© 1999

Spatial Information Theory. Cognitive and Computational Foundations of Geographic Information Science

International Conference COSIT’99 Stade, Germany, August 25–29, 1999 Proceedings

  • Christian Freksa
  • David M. Mark
Conference proceedings COSIT 1999

Part of the Lecture Notes in Computer Science book series (LNCS, volume 1661)

Table of contents

  1. Front Matter
    Pages I-XIII
  2. Landmarks and Navigation

    1. Rüdiger Wehner
      Pages 1-20
    2. Thomas Röfer
      Pages 21-36
    3. Molly E. Sorrows, Stephen C. Hirtle
      Pages 37-50
  3. Route Directions

    1. Barbara Tversky, Paul U. Lee
      Pages 51-64
    2. Kristin L. Lovelace, Mary Hegarty, Daniel R. Montello
      Pages 65-82
  4. Abstraction and Spatial Hierarchies

  5. Spatial Reasoning Calculi

  6. Ontology of Space

    1. Claudio Masolo, Laure Vieu
      Pages 235-250
    2. Antony Galton
      Pages 251-266
    3. Barry Smith
      Pages 267-282
    4. David M. Mark, Barry Smith, Barbara Tversky
      Pages 283-298

About these proceedings


The Conference on Spatial Information Theory – COSIT – grew out of a series of workshops / NATO Advanced Study Institutes / NSF specialist meetings concerned with cognitive and applied aspects of representing large-scale space, particularly geographic space. In these meetings, the need for a well-founded theory of spatial information processing was identified. The COSIT conference series was established in 1993 as a biennial interdisciplinary European conference on the representation and processing of information about large-scale space, after a successful international conference on the topic had been organized by Andrew Frank et al. in Pisa, Italy, in 1992 (frequently referred to as ‘COSIT zero’). After two successful European conferences with strong North-American participation (COSIT ’93, held on the Island of Elba, Italy; COSIT ’95, held in Semmering, Austria), the conference became a truly international enterprise when COSIT ’97 was held in the Laurel Highlands, Pennsylvania, USA. COSIT ’99 will take place in Stade, Germany. All aspects of large-scale space, i. e. spaces too large to be seen from a single vantage point, are addressed in the COSIT conferences. These include spaces of geographic scale, as well as smaller spaces in which humans, animals, or autonomous robots have to find their way around. Spatial information theory also deals with the description of objects, processes, or events in spatial environments and it forms the foundation for the construction of Geographic Information Systems (GIS) and for spatial information and communication system design in general.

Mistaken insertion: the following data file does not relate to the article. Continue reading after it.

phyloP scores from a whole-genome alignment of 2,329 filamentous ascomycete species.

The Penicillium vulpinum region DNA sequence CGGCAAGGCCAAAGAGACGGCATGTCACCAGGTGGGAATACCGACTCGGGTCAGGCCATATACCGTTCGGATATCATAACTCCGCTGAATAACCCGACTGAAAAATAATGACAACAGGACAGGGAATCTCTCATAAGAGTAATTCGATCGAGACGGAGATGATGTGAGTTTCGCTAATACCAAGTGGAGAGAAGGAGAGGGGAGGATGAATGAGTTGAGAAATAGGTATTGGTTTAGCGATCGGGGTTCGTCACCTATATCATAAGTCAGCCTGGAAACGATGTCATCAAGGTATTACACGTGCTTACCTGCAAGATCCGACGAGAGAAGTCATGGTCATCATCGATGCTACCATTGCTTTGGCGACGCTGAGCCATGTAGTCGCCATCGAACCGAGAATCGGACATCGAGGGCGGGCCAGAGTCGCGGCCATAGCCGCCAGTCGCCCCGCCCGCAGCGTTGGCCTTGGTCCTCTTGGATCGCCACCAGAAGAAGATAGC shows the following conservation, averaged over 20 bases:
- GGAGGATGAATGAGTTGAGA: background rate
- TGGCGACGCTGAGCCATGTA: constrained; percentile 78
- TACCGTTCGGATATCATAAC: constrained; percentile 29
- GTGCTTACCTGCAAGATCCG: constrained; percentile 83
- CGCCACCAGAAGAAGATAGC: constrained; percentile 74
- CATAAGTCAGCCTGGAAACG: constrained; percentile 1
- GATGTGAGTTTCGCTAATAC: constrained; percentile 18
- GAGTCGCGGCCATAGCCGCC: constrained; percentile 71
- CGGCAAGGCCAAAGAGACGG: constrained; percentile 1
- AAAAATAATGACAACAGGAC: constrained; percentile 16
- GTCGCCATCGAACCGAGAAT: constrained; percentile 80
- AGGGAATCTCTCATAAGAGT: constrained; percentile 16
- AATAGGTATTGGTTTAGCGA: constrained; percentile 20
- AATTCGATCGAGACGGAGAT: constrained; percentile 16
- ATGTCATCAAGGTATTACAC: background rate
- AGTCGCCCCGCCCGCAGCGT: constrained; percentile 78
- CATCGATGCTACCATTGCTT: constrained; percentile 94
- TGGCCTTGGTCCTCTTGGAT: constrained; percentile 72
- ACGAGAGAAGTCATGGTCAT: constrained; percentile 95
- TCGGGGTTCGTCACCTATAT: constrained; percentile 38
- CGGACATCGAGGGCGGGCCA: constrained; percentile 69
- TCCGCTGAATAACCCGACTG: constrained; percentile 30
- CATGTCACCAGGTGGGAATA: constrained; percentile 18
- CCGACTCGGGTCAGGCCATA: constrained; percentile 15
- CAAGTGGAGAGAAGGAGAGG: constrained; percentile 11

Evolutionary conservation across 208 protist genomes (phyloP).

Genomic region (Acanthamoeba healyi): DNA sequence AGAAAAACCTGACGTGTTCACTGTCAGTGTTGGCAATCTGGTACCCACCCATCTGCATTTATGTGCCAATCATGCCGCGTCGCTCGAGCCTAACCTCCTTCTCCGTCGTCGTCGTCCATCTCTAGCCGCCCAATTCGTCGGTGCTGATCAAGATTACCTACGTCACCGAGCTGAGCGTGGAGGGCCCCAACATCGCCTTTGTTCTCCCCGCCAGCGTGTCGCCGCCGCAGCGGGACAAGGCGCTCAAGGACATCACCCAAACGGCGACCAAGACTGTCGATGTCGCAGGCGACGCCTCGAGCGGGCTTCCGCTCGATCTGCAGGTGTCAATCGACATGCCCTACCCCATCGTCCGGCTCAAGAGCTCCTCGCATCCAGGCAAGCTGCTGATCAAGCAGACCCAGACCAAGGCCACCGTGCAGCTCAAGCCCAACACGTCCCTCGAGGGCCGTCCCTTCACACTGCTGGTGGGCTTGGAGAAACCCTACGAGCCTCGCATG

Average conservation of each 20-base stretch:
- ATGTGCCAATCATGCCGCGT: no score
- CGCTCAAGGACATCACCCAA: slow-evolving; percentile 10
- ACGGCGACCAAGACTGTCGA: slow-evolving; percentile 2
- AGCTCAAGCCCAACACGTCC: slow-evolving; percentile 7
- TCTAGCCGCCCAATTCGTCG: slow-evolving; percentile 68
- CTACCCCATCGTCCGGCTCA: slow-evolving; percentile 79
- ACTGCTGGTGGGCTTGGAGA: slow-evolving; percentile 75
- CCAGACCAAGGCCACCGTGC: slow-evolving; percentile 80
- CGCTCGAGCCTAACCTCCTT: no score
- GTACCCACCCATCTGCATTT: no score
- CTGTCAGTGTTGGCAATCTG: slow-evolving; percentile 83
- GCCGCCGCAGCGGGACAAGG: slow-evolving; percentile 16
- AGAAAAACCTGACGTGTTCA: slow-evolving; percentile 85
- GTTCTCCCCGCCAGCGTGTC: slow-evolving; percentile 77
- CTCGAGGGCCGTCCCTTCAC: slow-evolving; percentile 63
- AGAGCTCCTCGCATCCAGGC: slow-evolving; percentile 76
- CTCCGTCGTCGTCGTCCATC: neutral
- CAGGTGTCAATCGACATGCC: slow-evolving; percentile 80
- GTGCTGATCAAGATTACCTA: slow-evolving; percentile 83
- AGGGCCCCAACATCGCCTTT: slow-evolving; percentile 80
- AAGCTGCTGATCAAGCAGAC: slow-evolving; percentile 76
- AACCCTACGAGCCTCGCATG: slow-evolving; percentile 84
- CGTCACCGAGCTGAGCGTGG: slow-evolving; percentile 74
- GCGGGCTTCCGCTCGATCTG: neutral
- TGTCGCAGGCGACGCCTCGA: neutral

Cartography Geoinformation Navigation Spatial Information Spatial Reasoning Visual Representation information theory ontology

Editors and affiliations

  • Christian Freksa
    • 1
  • David M. Mark
    • 2
  1. 1.Universität Hamburg, Fachbereich InformatikHamburgGermany
  2. 2.Department of GeographyState University of New York at BuffaloUSA

Bibliographic information